“I do hope people would remember that ultimately, if you are part of an administration and you do not speak when you should speak, then you have forever forfeited your right to speak.

“The president needs help on the economy and it is extremely important to understand that even if you have security, even if you fight corruption, you still need to have jobs, power, you still need to build agriculture, attract investments and that cannot be done if we continue dismissing the view of investors and foreigners who want to bring money into this country,” he said.

Speaking further, the former CBN boss opined that the recent restriction of forex to 41 sectors by the banking sector regulator was hurting the economy. He argued that the only way the naira would be strong was for the central bank “to pump more dollars into the system.”

“We have no option than to block leakages and stop non-priority expenditure. It is for this reason that we cannot afford to spend all our time talking about the past. It is the time to look at what we are doing now and ask ourselves if the fiscal stance and the monetary stance are appropriate for the situation we are in.

“It is true that the president has made a pronouncement that he does not want the naira weakened, we have ministers and we have governors. It is your responsibility to advise and to tell him that it is not a sustainable policy.  This is not the time for two per cent GDP growth, and this is where we are heading to unless we take an urgent step to retrace some of the policies we have pursued,” he explained.

“Oil prices have come down and unfortunately they came down at a time when we are succeeding a government that did not save the revenues when oil prices were high. The biggest challenge I had as CBN governor was convincing politicians that there would be a day when we would regret not saving money when oil price were high, that the leakages in the oil sector ought not to continue and that oil is a commodity that goes up and down. It is a very sad story. It was obvious because it had happened previously. You had high oil prices, high revenue and you were blowing the monies away, and when oil prices crash you don’t know how to save the situation.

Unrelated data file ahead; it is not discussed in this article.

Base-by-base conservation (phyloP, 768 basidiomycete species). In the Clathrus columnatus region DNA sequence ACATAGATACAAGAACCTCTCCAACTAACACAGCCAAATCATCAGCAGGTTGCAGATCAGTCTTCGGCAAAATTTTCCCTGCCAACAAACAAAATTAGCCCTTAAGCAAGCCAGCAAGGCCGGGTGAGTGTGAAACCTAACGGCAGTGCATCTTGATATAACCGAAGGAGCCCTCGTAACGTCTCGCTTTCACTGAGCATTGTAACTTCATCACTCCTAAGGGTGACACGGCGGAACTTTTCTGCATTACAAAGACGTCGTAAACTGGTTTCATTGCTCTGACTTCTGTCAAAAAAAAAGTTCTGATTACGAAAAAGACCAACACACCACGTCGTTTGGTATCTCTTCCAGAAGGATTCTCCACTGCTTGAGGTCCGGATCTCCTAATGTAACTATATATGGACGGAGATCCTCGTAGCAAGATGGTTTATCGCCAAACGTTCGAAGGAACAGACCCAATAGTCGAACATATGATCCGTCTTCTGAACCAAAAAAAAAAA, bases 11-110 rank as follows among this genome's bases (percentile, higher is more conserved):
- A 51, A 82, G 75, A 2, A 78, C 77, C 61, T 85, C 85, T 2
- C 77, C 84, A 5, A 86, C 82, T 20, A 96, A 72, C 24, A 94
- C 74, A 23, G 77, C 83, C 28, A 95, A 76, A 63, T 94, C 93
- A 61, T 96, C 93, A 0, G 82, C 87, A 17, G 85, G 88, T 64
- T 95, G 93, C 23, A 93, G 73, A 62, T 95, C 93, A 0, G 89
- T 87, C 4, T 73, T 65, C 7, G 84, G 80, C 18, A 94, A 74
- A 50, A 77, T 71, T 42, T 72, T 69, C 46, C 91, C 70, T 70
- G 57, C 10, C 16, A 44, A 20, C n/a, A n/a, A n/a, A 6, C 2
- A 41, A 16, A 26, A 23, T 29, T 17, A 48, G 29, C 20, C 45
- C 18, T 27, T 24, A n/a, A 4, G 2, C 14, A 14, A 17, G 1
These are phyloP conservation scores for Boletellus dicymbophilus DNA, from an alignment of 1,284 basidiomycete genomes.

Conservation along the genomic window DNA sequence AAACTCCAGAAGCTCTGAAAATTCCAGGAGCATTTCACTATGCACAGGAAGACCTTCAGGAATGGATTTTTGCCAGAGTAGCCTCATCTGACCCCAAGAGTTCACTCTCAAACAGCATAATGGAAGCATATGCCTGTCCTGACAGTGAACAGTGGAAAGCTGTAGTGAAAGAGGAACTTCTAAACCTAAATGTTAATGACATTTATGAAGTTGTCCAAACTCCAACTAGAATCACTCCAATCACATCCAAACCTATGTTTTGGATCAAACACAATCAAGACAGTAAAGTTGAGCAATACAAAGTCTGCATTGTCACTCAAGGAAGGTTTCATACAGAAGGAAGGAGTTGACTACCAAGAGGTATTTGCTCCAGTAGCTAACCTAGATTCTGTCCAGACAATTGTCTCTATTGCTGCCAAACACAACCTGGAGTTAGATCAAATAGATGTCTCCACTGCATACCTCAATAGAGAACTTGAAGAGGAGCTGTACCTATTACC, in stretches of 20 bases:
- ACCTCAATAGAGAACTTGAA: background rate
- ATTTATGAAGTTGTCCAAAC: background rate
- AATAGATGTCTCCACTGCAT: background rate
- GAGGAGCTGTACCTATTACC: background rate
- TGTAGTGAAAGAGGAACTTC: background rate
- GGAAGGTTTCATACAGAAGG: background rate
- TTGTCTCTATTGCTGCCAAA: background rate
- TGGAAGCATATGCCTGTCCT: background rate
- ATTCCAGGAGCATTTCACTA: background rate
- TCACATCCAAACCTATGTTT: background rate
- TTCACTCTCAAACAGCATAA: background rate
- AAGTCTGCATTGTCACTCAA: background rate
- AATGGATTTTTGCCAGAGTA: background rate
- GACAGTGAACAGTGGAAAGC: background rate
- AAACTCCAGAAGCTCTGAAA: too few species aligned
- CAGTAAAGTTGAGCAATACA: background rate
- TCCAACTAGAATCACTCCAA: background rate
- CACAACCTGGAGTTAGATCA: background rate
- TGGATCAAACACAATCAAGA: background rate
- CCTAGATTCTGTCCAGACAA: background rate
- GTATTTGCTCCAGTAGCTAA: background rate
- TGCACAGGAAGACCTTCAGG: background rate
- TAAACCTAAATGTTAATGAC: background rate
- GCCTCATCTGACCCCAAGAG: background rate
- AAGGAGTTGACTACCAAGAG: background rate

“In 2009, we had a huge crisis. Oil prices crashed from $140 per barrel to under $40 per barrel. That was the time I was coming to the central bank. But at that time, the government had a number of advantages because the previous administration had saved a lot. There were fiscal buffers. Then, the central bank and Ministry of Finance could pursue countercyclical fiscal and monetary policies.

“Even though we had devaluation, some inflation, even though we dealt with the biggest banking crisis in history, the economy continued to grow and people continued to be employed. But the situation today is different,” he added.

According to CBN figures, in the first two quarters of this year, the country had spent over N500 million on debt servicing. At this rate, the Emir noted that the country might spend over N1 trillion this year, “which is more than the amount budgeted for health, education and defence combined.”

“The government does not have a choice, it must increase taxes and block leakages, but the central bank has a choice and we must make use of the opportunity to try and reduce the damage to GDP growth. If we get back to an era of one or two per cent GDP growth, it is going to be difficult,” he warned.